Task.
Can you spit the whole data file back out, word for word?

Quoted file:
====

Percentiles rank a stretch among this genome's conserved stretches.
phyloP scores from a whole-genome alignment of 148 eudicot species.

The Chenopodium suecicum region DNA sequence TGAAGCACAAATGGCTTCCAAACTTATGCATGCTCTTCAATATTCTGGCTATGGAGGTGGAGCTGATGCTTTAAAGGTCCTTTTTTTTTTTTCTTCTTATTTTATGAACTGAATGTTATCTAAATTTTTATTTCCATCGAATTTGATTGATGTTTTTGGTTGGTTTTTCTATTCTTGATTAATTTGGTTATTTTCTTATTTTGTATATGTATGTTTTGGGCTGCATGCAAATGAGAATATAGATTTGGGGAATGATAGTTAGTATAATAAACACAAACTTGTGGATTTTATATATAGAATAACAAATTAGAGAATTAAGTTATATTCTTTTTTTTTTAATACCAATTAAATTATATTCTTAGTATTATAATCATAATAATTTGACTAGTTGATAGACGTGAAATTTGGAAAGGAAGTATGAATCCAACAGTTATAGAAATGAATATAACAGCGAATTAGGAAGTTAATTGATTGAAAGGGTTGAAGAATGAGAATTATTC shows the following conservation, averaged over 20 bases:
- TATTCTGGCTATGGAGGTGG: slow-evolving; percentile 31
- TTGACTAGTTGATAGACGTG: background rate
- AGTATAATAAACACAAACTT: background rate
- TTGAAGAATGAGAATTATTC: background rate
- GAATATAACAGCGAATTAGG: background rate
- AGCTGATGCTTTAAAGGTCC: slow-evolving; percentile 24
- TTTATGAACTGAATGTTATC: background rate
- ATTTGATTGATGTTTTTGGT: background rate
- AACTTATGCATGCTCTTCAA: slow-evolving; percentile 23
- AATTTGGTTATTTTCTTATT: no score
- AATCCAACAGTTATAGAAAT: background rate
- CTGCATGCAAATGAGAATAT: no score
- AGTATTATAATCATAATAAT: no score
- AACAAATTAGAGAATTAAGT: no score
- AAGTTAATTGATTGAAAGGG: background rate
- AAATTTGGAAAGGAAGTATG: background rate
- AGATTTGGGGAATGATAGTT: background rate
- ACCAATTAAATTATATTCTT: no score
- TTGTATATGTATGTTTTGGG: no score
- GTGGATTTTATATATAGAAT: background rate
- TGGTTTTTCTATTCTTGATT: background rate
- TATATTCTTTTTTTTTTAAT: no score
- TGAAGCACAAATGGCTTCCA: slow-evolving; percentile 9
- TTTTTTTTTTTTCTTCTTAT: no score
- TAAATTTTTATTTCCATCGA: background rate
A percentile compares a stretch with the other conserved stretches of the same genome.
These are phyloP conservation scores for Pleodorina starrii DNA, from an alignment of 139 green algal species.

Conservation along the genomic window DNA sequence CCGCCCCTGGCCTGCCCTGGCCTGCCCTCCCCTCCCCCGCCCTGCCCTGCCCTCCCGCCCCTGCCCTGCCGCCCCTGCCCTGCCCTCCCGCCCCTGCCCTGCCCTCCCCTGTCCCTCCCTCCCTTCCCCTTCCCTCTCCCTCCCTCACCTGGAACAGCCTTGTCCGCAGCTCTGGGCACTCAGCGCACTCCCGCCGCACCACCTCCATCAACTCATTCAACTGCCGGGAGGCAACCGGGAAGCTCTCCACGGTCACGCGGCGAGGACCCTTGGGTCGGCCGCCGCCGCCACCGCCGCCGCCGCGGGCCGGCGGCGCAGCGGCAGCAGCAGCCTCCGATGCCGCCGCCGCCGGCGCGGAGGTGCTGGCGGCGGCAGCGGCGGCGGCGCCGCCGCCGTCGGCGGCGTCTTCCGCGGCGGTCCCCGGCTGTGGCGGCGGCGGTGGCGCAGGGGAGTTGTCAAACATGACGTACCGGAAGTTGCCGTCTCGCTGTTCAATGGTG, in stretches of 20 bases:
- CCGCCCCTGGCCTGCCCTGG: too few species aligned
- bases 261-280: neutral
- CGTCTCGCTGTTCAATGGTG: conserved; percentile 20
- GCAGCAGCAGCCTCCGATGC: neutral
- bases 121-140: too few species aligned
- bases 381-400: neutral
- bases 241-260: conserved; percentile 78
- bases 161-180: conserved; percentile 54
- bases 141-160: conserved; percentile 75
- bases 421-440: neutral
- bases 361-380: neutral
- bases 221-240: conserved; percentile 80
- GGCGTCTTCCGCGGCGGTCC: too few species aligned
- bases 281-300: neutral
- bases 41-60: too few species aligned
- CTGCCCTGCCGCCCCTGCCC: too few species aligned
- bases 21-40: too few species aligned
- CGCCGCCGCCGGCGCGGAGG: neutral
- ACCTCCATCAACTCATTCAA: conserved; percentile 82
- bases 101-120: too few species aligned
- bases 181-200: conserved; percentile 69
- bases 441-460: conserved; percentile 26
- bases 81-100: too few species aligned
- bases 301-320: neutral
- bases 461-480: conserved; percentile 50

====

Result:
Percentiles rank a stretch among this genome's conserved stretches.
phyloP scores from a whole-genome alignment of 148 eudicot species.

The Chenopodium suecicum region DNA sequence TGAAGCACAAATGGCTTCCAAACTTATGCATGCTCTTCAATATTCTGGCTATGGAGGTGGAGCTGATGCTTTAAAGGTCCTTTTTTTTTTTTCTTCTTATTTTATGAACTGAATGTTATCTAAATTTTTATTTCCATCGAATTTGATTGATGTTTTTGGTTGGTTTTTCTATTCTTGATTAATTTGGTTATTTTCTTATTTTGTATATGTATGTTTTGGGCTGCATGCAAATGAGAATATAGATTTGGGGAATGATAGTTAGTATAATAAACACAAACTTGTGGATTTTATATATAGAATAACAAATTAGAGAATTAAGTTATATTCTTTTTTTTTTAATACCAATTAAATTATATTCTTAGTATTATAATCATAATAATTTGACTAGTTGATAGACGTGAAATTTGGAAAGGAAGTATGAATCCAACAGTTATAGAAATGAATATAACAGCGAATTAGGAAGTTAATTGATTGAAAGGGTTGAAGAATGAGAATTATTC shows the following conservation, averaged over 20 bases:
- TATTCTGGCTATGGAGGTGG: slow-evolving; percentile 31
- TTGACTAGTTGATAGACGTG: background rate
- AGTATAATAAACACAAACTT: background rate
- TTGAAGAATGAGAATTATTC: background rate
- GAATATAACAGCGAATTAGG: background rate
- AGCTGATGCTTTAAAGGTCC: slow-evolving; percentile 24
- TTTATGAACTGAATGTTATC: background rate
- ATTTGATTGATGTTTTTGGT: background rate
- AACTTATGCATGCTCTTCAA: slow-evolving; percentile 23
- AATTTGGTTATTTTCTTATT: no score
- AATCCAACAGTTATAGAAAT: background rate
- CTGCATGCAAATGAGAATAT: no score
- AGTATTATAATCATAATAAT: no score
- AACAAATTAGAGAATTAAGT: no score
- AAGTTAATTGATTGAAAGGG: background rate
- AAATTTGGAAAGGAAGTATG: background rate
- AGATTTGGGGAATGATAGTT: background rate
- ACCAATTAAATTATATTCTT: no score
- TTGTATATGTATGTTTTGGG: no score
- GTGGATTTTATATATAGAAT: background rate
- TGGTTTTTCTATTCTTGATT: background rate
- TATATTCTTTTTTTTTTAAT: no score
- TGAAGCACAAATGGCTTCCA: slow-evolving; percentile 9
- TTTTTTTTTTTTCTTCTTAT: no score
- TAAATTTTTATTTCCATCGA: background rate
A percentile compares a stretch with the other conserved stretches of the same genome.
These are phyloP conservation scores for Pleodorina starrii DNA, from an alignment of 139 green algal species.

Conservation along the genomic window DNA sequence CCGCCCCTGGCCTGCCCTGGCCTGCCCTCCCCTCCCCCGCCCTGCCCTGCCCTCCCGCCCCTGCCCTGCCGCCCCTGCCCTGCCCTCCCGCCCCTGCCCTGCCCTCCCCTGTCCCTCCCTCCCTTCCCCTTCCCTCTCCCTCCCTCACCTGGAACAGCCTTGTCCGCAGCTCTGGGCACTCAGCGCACTCCCGCCGCACCACCTCCATCAACTCATTCAACTGCCGGGAGGCAACCGGGAAGCTCTCCACGGTCACGCGGCGAGGACCCTTGGGTCGGCCGCCGCCGCCACCGCCGCCGCCGCGGGCCGGCGGCGCAGCGGCAGCAGCAGCCTCCGATGCCGCCGCCGCCGGCGCGGAGGTGCTGGCGGCGGCAGCGGCGGCGGCGCCGCCGCCGTCGGCGGCGTCTTCCGCGGCGGTCCCCGGCTGTGGCGGCGGCGGTGGCGCAGGGGAGTTGTCAAACATGACGTACCGGAAGTTGCCGTCTCGCTGTTCAATGGTG, in stretches of 20 bases:
- CCGCCCCTGGCCTGCCCTGG: too few species aligned
- bases 261-280: neutral
- CGTCTCGCTGTTCAATGGTG: conserved; percentile 20
- GCAGCAGCAGCCTCCGATGC: neutral
- bases 121-140: too few species aligned
- bases 381-400: neutral
- bases 241-260: conserved; percentile 78
- bases 161-180: conserved; percentile 54
- bases 141-160: conserved; percentile 75
- bases 421-440: neutral
- bases 361-380: neutral
- bases 221-240: conserved; percentile 80
- GGCGTCTTCCGCGGCGGTCC: too few species aligned
- bases 281-300: neutral
- bases 41-60: too few species aligned
- CTGCCCTGCCGCCCCTGCCC: too few species aligned
- bases 21-40: too few species aligned
- CGCCGCCGCCGGCGCGGAGG: neutral
- ACCTCCATCAACTCATTCAA: conserved; percentile 82
- bases 101-120: too few species aligned
- bases 181-200: conserved; percentile 69
- bases 441-460: conserved; percentile 26
- bases 81-100: too few species aligned
- bases 301-320: neutral
- bases 461-480: conserved; percentile 50